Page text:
The following case studies represent the diversity of work we’ve performed and supported across our programming – and what our clients have to say about it!
RHJ consultant, Justice designed and facilitated a statewide group of queer and trans people of color who use drugs (QTPOCWUD) in Michigan to develop recommendations for reaching and meaningfully including QTPOCWUD in harm reduction programing for the Family Values Network and Michigan Harm Reduction. Facilitated by Reframe, this advisory group met virtually three times to identify systemic barriers to care and envision inviting and accessible drug user health services. To see the full list of recommendations and next steps, click here or head to our resource page.
As part of a collaborative effort to roll out syringe service programs across Maryland, Sasanka worked with the state and local health departments, as well as people who use/d drugs, in Maryland to coordinate and evaluate a 80-hour training program for new SSP staff. Some of these staff were brand new to harm reduction; others were experienced service providers with lived experience using drugs in different communities across MD. Sasanka met weekly with a core team of consultants who use drugs and MDH staff to curate the curriculum, which included speakers from national level TA providers and local experts. RHJ evaluated the effectiveness of the training through a final skills/knowledge assessment, as well as a qualitative evaluation of participant experiences.
Kate and Justice supported the Public Defender’s Association by providing an in-depth policy and landscape analysis related to sex work and anti-trafficking law and programming in Seattle/ King County, WA. Data and policy review were combined with service provider interviews and interviews with street-based sex workers who use drugs to guide social service expansion and policy reform initiatives. The resulting report discussed the legal landscape, identified the needs of impacted communities, and provided recommendations for how to expand and deepen programming in tandem with legal reform.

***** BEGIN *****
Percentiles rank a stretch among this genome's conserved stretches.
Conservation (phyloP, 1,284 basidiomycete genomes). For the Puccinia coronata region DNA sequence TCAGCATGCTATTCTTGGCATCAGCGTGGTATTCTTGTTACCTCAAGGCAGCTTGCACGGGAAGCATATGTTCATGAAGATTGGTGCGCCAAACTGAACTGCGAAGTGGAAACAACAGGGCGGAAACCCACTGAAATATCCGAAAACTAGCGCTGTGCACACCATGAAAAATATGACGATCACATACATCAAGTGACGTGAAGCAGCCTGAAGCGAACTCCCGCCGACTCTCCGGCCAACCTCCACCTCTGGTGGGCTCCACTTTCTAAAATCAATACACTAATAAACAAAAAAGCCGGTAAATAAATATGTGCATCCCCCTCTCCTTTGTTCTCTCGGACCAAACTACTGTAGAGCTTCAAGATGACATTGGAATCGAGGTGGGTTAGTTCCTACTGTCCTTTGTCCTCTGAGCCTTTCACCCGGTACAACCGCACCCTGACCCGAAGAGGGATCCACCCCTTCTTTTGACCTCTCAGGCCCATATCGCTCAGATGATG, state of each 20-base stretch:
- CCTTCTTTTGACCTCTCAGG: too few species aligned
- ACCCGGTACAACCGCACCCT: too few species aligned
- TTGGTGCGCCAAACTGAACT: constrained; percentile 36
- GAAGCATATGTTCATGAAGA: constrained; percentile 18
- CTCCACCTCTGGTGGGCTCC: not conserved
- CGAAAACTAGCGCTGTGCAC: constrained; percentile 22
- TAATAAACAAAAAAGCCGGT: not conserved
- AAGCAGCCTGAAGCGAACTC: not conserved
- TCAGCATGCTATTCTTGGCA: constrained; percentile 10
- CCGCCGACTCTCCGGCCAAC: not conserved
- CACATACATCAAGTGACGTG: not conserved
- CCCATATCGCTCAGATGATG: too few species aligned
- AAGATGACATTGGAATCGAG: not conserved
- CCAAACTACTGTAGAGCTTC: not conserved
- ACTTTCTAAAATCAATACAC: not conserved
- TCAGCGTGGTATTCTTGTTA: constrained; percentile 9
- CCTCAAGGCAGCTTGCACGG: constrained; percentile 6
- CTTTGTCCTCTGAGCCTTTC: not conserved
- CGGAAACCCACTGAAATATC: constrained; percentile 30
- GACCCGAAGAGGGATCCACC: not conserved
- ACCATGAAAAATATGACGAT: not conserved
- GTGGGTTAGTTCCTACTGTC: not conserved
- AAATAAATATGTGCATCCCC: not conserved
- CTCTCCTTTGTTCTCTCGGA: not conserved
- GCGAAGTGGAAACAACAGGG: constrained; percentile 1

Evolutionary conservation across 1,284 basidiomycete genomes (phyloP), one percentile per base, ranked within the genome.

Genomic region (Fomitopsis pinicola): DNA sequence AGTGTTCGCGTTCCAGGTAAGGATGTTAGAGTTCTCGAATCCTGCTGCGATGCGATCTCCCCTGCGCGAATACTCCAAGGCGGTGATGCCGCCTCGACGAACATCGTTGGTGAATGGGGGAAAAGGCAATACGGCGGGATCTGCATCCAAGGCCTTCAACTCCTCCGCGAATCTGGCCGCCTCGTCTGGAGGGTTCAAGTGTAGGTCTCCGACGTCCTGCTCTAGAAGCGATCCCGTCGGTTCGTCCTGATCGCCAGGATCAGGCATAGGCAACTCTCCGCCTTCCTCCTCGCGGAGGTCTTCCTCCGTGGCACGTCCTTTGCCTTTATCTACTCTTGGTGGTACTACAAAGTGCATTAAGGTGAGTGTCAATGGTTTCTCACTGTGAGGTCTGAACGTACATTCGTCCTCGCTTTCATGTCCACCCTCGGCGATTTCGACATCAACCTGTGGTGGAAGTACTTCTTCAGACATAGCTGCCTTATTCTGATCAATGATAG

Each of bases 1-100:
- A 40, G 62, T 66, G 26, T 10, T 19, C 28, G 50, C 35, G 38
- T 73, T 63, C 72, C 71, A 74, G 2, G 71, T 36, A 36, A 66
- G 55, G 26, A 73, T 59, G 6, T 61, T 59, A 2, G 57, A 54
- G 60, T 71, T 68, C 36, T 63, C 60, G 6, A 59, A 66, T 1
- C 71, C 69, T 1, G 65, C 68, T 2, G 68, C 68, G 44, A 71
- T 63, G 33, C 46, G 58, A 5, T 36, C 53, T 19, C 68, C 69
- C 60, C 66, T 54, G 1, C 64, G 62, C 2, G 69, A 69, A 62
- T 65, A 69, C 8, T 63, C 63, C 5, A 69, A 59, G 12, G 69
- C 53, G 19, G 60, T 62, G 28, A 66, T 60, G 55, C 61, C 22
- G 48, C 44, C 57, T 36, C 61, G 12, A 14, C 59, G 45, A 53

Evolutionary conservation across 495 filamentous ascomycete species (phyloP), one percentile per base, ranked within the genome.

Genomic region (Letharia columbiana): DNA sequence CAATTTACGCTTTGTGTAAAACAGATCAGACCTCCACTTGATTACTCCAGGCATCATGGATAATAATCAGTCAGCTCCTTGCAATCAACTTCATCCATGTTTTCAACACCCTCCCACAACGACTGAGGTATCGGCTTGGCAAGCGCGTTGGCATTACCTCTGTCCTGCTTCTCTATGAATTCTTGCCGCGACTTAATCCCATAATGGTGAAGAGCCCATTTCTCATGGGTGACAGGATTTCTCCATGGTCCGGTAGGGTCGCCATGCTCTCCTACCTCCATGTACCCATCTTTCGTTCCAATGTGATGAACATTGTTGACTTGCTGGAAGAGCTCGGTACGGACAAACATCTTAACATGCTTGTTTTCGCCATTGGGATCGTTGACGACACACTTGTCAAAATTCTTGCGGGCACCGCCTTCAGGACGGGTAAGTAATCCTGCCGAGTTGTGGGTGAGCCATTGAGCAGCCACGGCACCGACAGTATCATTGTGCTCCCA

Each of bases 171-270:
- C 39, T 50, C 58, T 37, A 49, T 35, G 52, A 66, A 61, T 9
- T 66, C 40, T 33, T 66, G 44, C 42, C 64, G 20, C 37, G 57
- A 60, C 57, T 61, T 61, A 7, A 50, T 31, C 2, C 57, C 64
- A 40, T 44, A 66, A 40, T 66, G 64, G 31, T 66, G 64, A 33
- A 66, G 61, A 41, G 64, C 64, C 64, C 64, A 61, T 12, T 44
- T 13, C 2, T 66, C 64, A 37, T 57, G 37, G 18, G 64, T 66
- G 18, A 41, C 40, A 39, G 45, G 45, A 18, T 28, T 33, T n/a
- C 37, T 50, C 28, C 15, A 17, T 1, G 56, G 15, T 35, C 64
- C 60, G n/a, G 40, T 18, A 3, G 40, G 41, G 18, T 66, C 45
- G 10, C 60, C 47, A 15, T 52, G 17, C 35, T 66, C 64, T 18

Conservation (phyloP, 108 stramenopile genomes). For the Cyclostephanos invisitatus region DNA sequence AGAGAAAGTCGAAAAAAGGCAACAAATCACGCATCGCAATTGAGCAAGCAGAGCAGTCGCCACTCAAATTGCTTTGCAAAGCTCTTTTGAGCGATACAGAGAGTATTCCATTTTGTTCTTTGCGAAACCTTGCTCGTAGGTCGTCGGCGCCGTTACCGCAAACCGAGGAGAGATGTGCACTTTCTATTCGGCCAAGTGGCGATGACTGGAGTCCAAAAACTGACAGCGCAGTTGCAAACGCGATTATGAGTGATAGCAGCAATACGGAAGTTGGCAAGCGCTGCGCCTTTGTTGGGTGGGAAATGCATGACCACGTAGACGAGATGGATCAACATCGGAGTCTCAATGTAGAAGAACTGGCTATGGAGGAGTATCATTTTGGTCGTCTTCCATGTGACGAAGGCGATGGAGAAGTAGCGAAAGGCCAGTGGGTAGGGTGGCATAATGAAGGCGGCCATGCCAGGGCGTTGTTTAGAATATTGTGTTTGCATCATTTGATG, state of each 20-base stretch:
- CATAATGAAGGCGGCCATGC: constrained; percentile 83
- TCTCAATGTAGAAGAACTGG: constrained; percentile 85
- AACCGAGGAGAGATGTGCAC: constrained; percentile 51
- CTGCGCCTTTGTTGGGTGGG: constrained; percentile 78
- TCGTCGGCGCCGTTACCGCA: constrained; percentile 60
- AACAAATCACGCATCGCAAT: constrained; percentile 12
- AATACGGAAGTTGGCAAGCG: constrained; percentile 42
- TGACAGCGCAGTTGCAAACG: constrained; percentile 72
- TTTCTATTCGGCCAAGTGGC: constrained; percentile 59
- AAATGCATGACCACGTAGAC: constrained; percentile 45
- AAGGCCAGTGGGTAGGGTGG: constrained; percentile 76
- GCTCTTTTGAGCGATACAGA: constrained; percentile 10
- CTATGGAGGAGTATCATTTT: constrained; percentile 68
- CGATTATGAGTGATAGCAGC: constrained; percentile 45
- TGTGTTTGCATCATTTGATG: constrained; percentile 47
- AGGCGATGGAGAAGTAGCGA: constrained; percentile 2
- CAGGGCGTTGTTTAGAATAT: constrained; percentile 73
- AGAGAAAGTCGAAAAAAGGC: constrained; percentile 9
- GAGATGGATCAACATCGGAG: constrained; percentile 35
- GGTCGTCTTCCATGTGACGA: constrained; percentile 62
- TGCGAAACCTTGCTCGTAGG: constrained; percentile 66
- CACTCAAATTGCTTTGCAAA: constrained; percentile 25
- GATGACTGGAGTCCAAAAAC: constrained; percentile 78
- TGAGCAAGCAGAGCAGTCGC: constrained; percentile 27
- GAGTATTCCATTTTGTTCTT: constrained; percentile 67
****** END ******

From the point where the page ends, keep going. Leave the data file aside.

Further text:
Kate currently co-chairs a national federally focused working group of predominantly LGBTQ and HIV organizations that focus on policies and issues impacting sex workers across the country. In this space, updates in policy and major issues are analyzed and shared with interested advocates from aligned fields who are seeking more awareness of issues impacting people who trade sex. Participating advocates can receive this information through monthly legislative calls or through email updates, as well as ask for more information and tools to engage in advocacy. Local sex worker advocates and field experts are also brought in to develop a deeper understanding of how legislation impacts people who trade sex. The network of dedicated advocates has been growing since 2015.
Every year, the Department of State requests information from individuals and groups working with people who have experienced trafficking. In 2020, Kate convened a group of organizers from across the country working with sex working populations to develop a coordinated response. The project involved capacity building for these organizers to understand the administrative process and benefit of this work, gathering information on their experiences, and drafting a final document to inform State Department staff on the experiences of sex working communities and individuals of anti-trafficking efforts being carried out across the country. The report informed both staff and some of the issues identified were reflected in the final report from the Department of State.
Reframe Health and Justice, in collaboration with Healing Equity, coordinated a pilot program for the National Alliance of State and Territorial AIDS Directors. The Racial Equity Collaborative for Drug User Health created a supportive space for fifteen cross-career stage and cross-sector Black, Indigenous, Asian, and Latine people navigating the landscape of governmental, nonprofit, research, and philanthropic fields that support the health of people who use drugs. The Collaborative was developed to support BIPOC harm reductionists around the United States, who have historically lacked sufficient institutional resources to hold leadership positions in health departments, community-based organizations, and everywhere in between. The pilot program included 10 virtual facilitated sessions, a mentorship program, and a small grant for each participant to pursue a harm reduction/racial equity project of their choice.
Kate worked with Fenway Health’s Harm reduction program to understand the needs of sex workers who were seeking services in their facilities in a one-day, comprehensive training. This training used harm reduction philosophies understand people trading sex, and their needs from service providers, with an understanding of the ways that new populations transform spaces and outlooks. Topics included understandin where sex workers experience harm and vulnerabiliy, and identified potential shifts to make services more welcoming and inclusive, and additional resources which could be shared with community members.
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